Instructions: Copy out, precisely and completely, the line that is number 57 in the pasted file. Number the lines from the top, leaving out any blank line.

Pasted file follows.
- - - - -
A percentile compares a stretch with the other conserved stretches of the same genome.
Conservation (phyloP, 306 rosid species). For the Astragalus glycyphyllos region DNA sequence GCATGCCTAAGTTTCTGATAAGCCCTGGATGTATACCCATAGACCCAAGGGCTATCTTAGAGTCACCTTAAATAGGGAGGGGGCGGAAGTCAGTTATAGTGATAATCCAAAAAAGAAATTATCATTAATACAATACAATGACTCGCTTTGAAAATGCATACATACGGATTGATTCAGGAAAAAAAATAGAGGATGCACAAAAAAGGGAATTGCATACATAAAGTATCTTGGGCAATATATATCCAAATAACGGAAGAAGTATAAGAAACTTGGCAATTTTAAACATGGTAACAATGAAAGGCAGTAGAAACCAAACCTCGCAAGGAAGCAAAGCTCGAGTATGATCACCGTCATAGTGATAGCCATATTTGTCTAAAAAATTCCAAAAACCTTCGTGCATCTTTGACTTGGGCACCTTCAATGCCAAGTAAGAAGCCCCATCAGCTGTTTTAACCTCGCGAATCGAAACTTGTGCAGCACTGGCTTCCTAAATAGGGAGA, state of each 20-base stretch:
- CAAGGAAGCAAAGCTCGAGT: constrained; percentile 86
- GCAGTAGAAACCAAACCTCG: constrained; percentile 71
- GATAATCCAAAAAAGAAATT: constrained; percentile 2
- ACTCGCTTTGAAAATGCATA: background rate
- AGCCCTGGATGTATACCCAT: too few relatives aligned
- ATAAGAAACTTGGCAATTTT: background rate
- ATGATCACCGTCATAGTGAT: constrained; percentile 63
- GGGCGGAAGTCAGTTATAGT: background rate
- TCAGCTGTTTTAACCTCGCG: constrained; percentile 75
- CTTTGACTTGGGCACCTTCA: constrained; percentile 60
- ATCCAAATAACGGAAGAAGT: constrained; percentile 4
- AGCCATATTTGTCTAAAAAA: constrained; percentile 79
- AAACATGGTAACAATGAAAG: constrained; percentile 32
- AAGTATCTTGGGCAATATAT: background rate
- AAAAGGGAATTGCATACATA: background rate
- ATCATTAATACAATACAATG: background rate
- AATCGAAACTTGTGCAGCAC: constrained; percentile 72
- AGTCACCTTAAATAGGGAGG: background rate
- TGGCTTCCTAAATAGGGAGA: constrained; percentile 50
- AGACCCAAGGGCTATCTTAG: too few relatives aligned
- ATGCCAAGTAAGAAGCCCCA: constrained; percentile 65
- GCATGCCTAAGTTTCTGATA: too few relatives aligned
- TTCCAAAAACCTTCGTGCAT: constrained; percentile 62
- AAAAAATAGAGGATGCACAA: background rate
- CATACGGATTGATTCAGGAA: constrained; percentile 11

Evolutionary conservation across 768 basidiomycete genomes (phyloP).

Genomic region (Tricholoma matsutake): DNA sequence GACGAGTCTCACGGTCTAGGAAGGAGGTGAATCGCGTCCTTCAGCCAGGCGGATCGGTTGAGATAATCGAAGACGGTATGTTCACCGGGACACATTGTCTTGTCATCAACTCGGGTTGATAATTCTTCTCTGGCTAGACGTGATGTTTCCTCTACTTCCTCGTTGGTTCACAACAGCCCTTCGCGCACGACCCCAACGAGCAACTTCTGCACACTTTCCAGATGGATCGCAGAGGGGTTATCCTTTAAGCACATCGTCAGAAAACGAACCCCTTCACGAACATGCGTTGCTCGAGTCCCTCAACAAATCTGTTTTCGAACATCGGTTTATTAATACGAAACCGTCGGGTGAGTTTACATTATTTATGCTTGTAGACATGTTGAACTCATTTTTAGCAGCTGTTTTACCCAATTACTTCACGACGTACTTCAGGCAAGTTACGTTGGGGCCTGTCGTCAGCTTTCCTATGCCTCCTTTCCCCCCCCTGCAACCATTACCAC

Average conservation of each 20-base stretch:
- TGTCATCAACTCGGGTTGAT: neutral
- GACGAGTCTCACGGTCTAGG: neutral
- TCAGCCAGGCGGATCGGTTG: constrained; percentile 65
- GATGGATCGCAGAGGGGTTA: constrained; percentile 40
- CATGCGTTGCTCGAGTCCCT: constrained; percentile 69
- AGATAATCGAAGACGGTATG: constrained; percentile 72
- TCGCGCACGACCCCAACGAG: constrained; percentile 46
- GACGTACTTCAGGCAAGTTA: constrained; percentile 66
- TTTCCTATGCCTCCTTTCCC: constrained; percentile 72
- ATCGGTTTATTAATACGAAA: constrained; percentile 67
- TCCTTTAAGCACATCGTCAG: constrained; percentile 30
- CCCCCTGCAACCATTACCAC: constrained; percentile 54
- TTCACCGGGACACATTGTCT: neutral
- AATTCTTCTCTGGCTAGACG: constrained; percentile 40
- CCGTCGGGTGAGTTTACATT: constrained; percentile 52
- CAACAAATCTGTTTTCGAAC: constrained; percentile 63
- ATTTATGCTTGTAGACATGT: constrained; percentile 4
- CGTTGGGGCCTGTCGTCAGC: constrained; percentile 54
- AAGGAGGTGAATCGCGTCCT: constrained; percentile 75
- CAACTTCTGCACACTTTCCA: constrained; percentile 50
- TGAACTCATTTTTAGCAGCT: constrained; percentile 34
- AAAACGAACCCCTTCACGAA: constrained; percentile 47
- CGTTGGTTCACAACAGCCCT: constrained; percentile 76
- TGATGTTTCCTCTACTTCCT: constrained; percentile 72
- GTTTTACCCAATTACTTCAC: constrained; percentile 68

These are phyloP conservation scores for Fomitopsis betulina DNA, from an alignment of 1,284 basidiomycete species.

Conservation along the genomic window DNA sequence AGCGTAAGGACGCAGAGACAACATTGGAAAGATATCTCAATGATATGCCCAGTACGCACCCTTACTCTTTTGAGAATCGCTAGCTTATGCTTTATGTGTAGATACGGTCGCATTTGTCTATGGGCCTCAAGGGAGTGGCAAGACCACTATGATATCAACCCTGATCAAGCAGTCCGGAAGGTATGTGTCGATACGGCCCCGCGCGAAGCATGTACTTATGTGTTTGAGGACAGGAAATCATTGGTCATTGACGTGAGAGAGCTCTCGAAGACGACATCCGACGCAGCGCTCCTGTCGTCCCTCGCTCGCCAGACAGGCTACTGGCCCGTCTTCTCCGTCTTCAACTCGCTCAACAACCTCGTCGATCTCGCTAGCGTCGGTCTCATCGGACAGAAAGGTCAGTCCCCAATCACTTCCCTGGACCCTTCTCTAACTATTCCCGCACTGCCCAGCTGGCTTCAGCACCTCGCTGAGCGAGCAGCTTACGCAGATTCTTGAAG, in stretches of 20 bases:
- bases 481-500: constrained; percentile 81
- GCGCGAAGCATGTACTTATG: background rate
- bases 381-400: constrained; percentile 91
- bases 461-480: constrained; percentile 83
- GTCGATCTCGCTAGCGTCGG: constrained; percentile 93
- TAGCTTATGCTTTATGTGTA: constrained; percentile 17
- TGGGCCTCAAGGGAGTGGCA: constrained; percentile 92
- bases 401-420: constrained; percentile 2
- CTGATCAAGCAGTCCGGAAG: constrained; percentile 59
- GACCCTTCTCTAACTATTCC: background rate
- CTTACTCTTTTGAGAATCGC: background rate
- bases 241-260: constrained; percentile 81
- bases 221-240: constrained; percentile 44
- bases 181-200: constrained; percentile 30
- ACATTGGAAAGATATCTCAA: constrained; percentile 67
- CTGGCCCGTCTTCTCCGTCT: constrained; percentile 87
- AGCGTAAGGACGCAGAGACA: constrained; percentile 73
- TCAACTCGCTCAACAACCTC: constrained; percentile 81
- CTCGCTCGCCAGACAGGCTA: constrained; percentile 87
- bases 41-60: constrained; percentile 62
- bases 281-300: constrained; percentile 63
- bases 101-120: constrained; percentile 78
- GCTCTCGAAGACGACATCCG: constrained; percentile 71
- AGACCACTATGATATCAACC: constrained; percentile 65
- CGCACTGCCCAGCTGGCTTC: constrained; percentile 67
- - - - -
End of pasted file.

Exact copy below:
Conservation along the genomic window DNA sequence AGCGTAAGGACGCAGAGACAACATTGGAAAGATATCTCAATGATATGCCCAGTACGCACCCTTACTCTTTTGAGAATCGCTAGCTTATGCTTTATGTGTAGATACGGTCGCATTTGTCTATGGGCCTCAAGGGAGTGGCAAGACCACTATGATATCAACCCTGATCAAGCAGTCCGGAAGGTATGTGTCGATACGGCCCCGCGCGAAGCATGTACTTATGTGTTTGAGGACAGGAAATCATTGGTCATTGACGTGAGAGAGCTCTCGAAGACGACATCCGACGCAGCGCTCCTGTCGTCCCTCGCTCGCCAGACAGGCTACTGGCCCGTCTTCTCCGTCTTCAACTCGCTCAACAACCTCGTCGATCTCGCTAGCGTCGGTCTCATCGGACAGAAAGGTCAGTCCCCAATCACTTCCCTGGACCCTTCTCTAACTATTCCCGCACTGCCCAGCTGGCTTCAGCACCTCGCTGAGCGAGCAGCTTACGCAGATTCTTGAAG, in stretches of 20 bases: